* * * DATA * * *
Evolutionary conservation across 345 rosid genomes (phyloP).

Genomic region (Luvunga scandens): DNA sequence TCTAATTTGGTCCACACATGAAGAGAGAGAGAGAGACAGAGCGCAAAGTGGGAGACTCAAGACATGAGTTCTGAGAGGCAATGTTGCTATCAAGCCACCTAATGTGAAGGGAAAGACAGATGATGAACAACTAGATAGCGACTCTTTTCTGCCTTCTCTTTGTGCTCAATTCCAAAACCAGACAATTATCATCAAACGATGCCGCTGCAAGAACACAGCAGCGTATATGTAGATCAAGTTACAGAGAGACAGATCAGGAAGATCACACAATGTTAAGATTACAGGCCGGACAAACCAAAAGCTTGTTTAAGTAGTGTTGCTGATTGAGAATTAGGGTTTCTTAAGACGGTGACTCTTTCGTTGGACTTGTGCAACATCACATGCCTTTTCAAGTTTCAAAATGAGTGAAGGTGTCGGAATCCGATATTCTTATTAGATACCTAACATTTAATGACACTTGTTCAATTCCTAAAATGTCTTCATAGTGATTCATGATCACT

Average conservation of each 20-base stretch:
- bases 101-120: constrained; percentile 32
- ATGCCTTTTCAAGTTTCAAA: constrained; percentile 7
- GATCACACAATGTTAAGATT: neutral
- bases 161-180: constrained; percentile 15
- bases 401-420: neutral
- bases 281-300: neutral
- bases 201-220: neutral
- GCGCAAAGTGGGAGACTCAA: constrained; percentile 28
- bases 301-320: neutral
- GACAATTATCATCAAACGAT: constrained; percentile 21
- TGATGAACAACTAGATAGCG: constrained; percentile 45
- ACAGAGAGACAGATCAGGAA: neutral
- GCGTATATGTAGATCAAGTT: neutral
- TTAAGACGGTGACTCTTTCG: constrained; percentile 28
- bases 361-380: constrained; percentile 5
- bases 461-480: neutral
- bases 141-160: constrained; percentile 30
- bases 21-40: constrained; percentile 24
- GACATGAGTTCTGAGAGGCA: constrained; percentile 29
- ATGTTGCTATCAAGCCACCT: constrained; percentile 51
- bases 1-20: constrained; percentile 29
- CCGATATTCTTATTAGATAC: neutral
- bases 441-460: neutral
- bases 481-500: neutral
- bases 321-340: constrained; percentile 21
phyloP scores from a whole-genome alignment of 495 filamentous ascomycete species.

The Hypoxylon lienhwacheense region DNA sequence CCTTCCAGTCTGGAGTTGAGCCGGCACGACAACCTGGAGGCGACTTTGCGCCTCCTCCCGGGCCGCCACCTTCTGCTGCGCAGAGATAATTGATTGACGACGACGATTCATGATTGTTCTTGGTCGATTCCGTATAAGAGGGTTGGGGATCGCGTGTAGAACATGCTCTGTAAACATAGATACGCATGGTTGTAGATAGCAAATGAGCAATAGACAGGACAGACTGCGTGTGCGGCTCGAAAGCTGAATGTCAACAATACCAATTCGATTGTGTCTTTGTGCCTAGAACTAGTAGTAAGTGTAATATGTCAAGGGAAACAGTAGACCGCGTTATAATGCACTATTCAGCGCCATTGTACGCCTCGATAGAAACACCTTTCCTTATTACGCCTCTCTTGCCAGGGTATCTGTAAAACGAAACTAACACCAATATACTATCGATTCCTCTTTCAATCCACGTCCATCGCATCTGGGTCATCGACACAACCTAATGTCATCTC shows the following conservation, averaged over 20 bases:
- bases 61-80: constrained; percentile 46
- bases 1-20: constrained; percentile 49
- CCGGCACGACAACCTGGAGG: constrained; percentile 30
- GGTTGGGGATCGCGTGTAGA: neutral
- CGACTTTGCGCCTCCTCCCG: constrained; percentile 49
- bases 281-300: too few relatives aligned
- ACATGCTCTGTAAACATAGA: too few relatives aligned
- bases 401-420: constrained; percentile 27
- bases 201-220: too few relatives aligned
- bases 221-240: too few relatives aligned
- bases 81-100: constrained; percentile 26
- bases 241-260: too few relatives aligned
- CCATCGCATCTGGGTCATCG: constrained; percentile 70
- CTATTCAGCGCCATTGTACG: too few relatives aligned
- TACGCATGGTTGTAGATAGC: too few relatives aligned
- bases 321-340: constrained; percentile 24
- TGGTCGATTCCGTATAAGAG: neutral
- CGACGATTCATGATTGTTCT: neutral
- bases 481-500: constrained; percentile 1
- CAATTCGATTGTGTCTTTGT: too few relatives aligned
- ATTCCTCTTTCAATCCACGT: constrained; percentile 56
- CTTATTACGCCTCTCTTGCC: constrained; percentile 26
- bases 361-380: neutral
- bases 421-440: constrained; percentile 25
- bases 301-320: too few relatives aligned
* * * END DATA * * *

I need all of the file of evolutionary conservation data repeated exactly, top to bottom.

Evolutionary conservation across 345 rosid genomes (phyloP).

Genomic region (Luvunga scandens): DNA sequence TCTAATTTGGTCCACACATGAAGAGAGAGAGAGAGACAGAGCGCAAAGTGGGAGACTCAAGACATGAGTTCTGAGAGGCAATGTTGCTATCAAGCCACCTAATGTGAAGGGAAAGACAGATGATGAACAACTAGATAGCGACTCTTTTCTGCCTTCTCTTTGTGCTCAATTCCAAAACCAGACAATTATCATCAAACGATGCCGCTGCAAGAACACAGCAGCGTATATGTAGATCAAGTTACAGAGAGACAGATCAGGAAGATCACACAATGTTAAGATTACAGGCCGGACAAACCAAAAGCTTGTTTAAGTAGTGTTGCTGATTGAGAATTAGGGTTTCTTAAGACGGTGACTCTTTCGTTGGACTTGTGCAACATCACATGCCTTTTCAAGTTTCAAAATGAGTGAAGGTGTCGGAATCCGATATTCTTATTAGATACCTAACATTTAATGACACTTGTTCAATTCCTAAAATGTCTTCATAGTGATTCATGATCACT

Average conservation of each 20-base stretch:
- bases 101-120: constrained; percentile 32
- ATGCCTTTTCAAGTTTCAAA: constrained; percentile 7
- GATCACACAATGTTAAGATT: neutral
- bases 161-180: constrained; percentile 15
- bases 401-420: neutral
- bases 281-300: neutral
- bases 201-220: neutral
- GCGCAAAGTGGGAGACTCAA: constrained; percentile 28
- bases 301-320: neutral
- GACAATTATCATCAAACGAT: constrained; percentile 21
- TGATGAACAACTAGATAGCG: constrained; percentile 45
- ACAGAGAGACAGATCAGGAA: neutral
- GCGTATATGTAGATCAAGTT: neutral
- TTAAGACGGTGACTCTTTCG: constrained; percentile 28
- bases 361-380: constrained; percentile 5
- bases 461-480: neutral
- bases 141-160: constrained; percentile 30
- bases 21-40: constrained; percentile 24
- GACATGAGTTCTGAGAGGCA: constrained; percentile 29
- ATGTTGCTATCAAGCCACCT: constrained; percentile 51
- bases 1-20: constrained; percentile 29
- CCGATATTCTTATTAGATAC: neutral
- bases 441-460: neutral
- bases 481-500: neutral
- bases 321-340: constrained; percentile 21
phyloP scores from a whole-genome alignment of 495 filamentous ascomycete species.

The Hypoxylon lienhwacheense region DNA sequence CCTTCCAGTCTGGAGTTGAGCCGGCACGACAACCTGGAGGCGACTTTGCGCCTCCTCCCGGGCCGCCACCTTCTGCTGCGCAGAGATAATTGATTGACGACGACGATTCATGATTGTTCTTGGTCGATTCCGTATAAGAGGGTTGGGGATCGCGTGTAGAACATGCTCTGTAAACATAGATACGCATGGTTGTAGATAGCAAATGAGCAATAGACAGGACAGACTGCGTGTGCGGCTCGAAAGCTGAATGTCAACAATACCAATTCGATTGTGTCTTTGTGCCTAGAACTAGTAGTAAGTGTAATATGTCAAGGGAAACAGTAGACCGCGTTATAATGCACTATTCAGCGCCATTGTACGCCTCGATAGAAACACCTTTCCTTATTACGCCTCTCTTGCCAGGGTATCTGTAAAACGAAACTAACACCAATATACTATCGATTCCTCTTTCAATCCACGTCCATCGCATCTGGGTCATCGACACAACCTAATGTCATCTC shows the following conservation, averaged over 20 bases:
- bases 61-80: constrained; percentile 46
- bases 1-20: constrained; percentile 49
- CCGGCACGACAACCTGGAGG: constrained; percentile 30
- GGTTGGGGATCGCGTGTAGA: neutral
- CGACTTTGCGCCTCCTCCCG: constrained; percentile 49
- bases 281-300: too few relatives aligned
- ACATGCTCTGTAAACATAGA: too few relatives aligned
- bases 401-420: constrained; percentile 27
- bases 201-220: too few relatives aligned
- bases 221-240: too few relatives aligned
- bases 81-100: constrained; percentile 26
- bases 241-260: too few relatives aligned
- CCATCGCATCTGGGTCATCG: constrained; percentile 70
- CTATTCAGCGCCATTGTACG: too few relatives aligned
- TACGCATGGTTGTAGATAGC: too few relatives aligned
- bases 321-340: constrained; percentile 24
- TGGTCGATTCCGTATAAGAG: neutral
- CGACGATTCATGATTGTTCT: neutral
- bases 481-500: constrained; percentile 1
- CAATTCGATTGTGTCTTTGT: too few relatives aligned
- ATTCCTCTTTCAATCCACGT: constrained; percentile 56
- CTTATTACGCCTCTCTTGCC: constrained; percentile 26
- bases 361-380: neutral
- bases 421-440: constrained; percentile 25
- bases 301-320: too few relatives aligned